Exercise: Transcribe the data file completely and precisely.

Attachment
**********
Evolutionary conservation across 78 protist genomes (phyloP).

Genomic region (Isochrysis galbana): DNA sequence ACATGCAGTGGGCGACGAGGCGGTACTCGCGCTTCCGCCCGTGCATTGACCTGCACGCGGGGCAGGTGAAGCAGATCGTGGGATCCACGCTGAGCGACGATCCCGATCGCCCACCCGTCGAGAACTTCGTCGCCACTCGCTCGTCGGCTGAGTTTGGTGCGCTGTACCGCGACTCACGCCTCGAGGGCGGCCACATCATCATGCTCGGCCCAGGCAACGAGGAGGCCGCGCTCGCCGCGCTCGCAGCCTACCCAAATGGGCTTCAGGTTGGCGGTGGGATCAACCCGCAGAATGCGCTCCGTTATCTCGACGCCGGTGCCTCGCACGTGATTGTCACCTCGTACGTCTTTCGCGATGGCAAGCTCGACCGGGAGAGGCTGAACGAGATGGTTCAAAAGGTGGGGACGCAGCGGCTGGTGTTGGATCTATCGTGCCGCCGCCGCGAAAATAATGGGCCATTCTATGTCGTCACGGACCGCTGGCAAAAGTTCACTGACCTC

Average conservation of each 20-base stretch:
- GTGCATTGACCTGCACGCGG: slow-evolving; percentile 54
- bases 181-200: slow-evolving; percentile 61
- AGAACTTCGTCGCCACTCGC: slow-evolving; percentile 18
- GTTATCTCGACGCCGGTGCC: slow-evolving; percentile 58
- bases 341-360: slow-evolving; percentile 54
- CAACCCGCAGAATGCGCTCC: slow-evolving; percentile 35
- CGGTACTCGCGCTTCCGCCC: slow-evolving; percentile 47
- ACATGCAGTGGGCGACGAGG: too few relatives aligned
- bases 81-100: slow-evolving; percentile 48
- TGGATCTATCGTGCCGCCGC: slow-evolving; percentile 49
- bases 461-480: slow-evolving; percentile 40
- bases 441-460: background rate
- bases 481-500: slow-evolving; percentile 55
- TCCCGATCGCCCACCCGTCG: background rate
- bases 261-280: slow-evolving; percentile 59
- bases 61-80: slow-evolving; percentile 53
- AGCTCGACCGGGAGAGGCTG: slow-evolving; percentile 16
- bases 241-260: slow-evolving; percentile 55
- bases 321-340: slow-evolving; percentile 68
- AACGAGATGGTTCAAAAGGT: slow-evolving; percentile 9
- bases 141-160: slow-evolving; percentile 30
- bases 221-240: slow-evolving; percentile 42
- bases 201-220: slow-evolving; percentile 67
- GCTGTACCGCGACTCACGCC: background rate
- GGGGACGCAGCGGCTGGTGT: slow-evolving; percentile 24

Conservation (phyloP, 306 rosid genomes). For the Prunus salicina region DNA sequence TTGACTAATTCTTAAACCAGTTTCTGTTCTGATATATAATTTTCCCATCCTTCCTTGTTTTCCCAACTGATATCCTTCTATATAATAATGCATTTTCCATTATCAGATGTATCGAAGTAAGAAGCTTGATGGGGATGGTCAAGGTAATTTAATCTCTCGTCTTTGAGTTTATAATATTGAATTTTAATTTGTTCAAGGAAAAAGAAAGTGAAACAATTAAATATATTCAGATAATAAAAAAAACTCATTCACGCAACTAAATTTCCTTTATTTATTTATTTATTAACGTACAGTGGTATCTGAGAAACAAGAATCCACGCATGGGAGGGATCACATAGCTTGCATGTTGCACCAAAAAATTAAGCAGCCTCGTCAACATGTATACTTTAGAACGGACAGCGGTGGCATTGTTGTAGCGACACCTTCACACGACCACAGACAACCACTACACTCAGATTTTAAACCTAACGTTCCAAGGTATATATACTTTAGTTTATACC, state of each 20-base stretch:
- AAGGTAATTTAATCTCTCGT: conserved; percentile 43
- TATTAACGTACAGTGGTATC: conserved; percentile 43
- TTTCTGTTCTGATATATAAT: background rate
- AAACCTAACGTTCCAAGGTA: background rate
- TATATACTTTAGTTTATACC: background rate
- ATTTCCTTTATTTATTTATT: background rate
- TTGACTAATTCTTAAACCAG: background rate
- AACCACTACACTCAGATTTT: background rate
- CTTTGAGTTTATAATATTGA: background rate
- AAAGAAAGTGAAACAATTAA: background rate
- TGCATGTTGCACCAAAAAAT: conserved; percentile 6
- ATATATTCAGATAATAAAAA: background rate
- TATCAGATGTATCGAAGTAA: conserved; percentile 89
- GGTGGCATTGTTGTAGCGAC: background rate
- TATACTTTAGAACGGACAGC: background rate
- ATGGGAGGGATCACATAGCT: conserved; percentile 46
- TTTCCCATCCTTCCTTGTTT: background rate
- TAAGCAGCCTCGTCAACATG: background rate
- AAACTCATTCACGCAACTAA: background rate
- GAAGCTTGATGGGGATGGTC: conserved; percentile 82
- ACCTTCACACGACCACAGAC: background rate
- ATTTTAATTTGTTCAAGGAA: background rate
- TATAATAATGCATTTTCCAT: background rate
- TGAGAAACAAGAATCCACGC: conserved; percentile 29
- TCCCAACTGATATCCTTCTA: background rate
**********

Evolutionary conservation across 78 protist genomes (phyloP).

Genomic region (Isochrysis galbana): DNA sequence ACATGCAGTGGGCGACGAGGCGGTACTCGCGCTTCCGCCCGTGCATTGACCTGCACGCGGGGCAGGTGAAGCAGATCGTGGGATCCACGCTGAGCGACGATCCCGATCGCCCACCCGTCGAGAACTTCGTCGCCACTCGCTCGTCGGCTGAGTTTGGTGCGCTGTACCGCGACTCACGCCTCGAGGGCGGCCACATCATCATGCTCGGCCCAGGCAACGAGGAGGCCGCGCTCGCCGCGCTCGCAGCCTACCCAAATGGGCTTCAGGTTGGCGGTGGGATCAACCCGCAGAATGCGCTCCGTTATCTCGACGCCGGTGCCTCGCACGTGATTGTCACCTCGTACGTCTTTCGCGATGGCAAGCTCGACCGGGAGAGGCTGAACGAGATGGTTCAAAAGGTGGGGACGCAGCGGCTGGTGTTGGATCTATCGTGCCGCCGCCGCGAAAATAATGGGCCATTCTATGTCGTCACGGACCGCTGGCAAAAGTTCACTGACCTC

Average conservation of each 20-base stretch:
- GTGCATTGACCTGCACGCGG: slow-evolving; percentile 54
- bases 181-200: slow-evolving; percentile 61
- AGAACTTCGTCGCCACTCGC: slow-evolving; percentile 18
- GTTATCTCGACGCCGGTGCC: slow-evolving; percentile 58
- bases 341-360: slow-evolving; percentile 54
- CAACCCGCAGAATGCGCTCC: slow-evolving; percentile 35
- CGGTACTCGCGCTTCCGCCC: slow-evolving; percentile 47
- ACATGCAGTGGGCGACGAGG: too few relatives aligned
- bases 81-100: slow-evolving; percentile 48
- TGGATCTATCGTGCCGCCGC: slow-evolving; percentile 49
- bases 461-480: slow-evolving; percentile 40
- bases 441-460: background rate
- bases 481-500: slow-evolving; percentile 55
- TCCCGATCGCCCACCCGTCG: background rate
- bases 261-280: slow-evolving; percentile 59
- bases 61-80: slow-evolving; percentile 53
- AGCTCGACCGGGAGAGGCTG: slow-evolving; percentile 16
- bases 241-260: slow-evolving; percentile 55
- bases 321-340: slow-evolving; percentile 68
- AACGAGATGGTTCAAAAGGT: slow-evolving; percentile 9
- bases 141-160: slow-evolving; percentile 30
- bases 221-240: slow-evolving; percentile 42
- bases 201-220: slow-evolving; percentile 67
- GCTGTACCGCGACTCACGCC: background rate
- GGGGACGCAGCGGCTGGTGT: slow-evolving; percentile 24

Conservation (phyloP, 306 rosid genomes). For the Prunus salicina region DNA sequence TTGACTAATTCTTAAACCAGTTTCTGTTCTGATATATAATTTTCCCATCCTTCCTTGTTTTCCCAACTGATATCCTTCTATATAATAATGCATTTTCCATTATCAGATGTATCGAAGTAAGAAGCTTGATGGGGATGGTCAAGGTAATTTAATCTCTCGTCTTTGAGTTTATAATATTGAATTTTAATTTGTTCAAGGAAAAAGAAAGTGAAACAATTAAATATATTCAGATAATAAAAAAAACTCATTCACGCAACTAAATTTCCTTTATTTATTTATTTATTAACGTACAGTGGTATCTGAGAAACAAGAATCCACGCATGGGAGGGATCACATAGCTTGCATGTTGCACCAAAAAATTAAGCAGCCTCGTCAACATGTATACTTTAGAACGGACAGCGGTGGCATTGTTGTAGCGACACCTTCACACGACCACAGACAACCACTACACTCAGATTTTAAACCTAACGTTCCAAGGTATATATACTTTAGTTTATACC, state of each 20-base stretch:
- AAGGTAATTTAATCTCTCGT: conserved; percentile 43
- TATTAACGTACAGTGGTATC: conserved; percentile 43
- TTTCTGTTCTGATATATAAT: background rate
- AAACCTAACGTTCCAAGGTA: background rate
- TATATACTTTAGTTTATACC: background rate
- ATTTCCTTTATTTATTTATT: background rate
- TTGACTAATTCTTAAACCAG: background rate
- AACCACTACACTCAGATTTT: background rate
- CTTTGAGTTTATAATATTGA: background rate
- AAAGAAAGTGAAACAATTAA: background rate
- TGCATGTTGCACCAAAAAAT: conserved; percentile 6
- ATATATTCAGATAATAAAAA: background rate
- TATCAGATGTATCGAAGTAA: conserved; percentile 89
- GGTGGCATTGTTGTAGCGAC: background rate
- TATACTTTAGAACGGACAGC: background rate
- ATGGGAGGGATCACATAGCT: conserved; percentile 46
- TTTCCCATCCTTCCTTGTTT: background rate
- TAAGCAGCCTCGTCAACATG: background rate
- AAACTCATTCACGCAACTAA: background rate
- GAAGCTTGATGGGGATGGTC: conserved; percentile 82
- ACCTTCACACGACCACAGAC: background rate
- ATTTTAATTTGTTCAAGGAA: background rate
- TATAATAATGCATTTTCCAT: background rate
- TGAGAAACAAGAATCCACGC: conserved; percentile 29
- TCCCAACTGATATCCTTCTA: background rate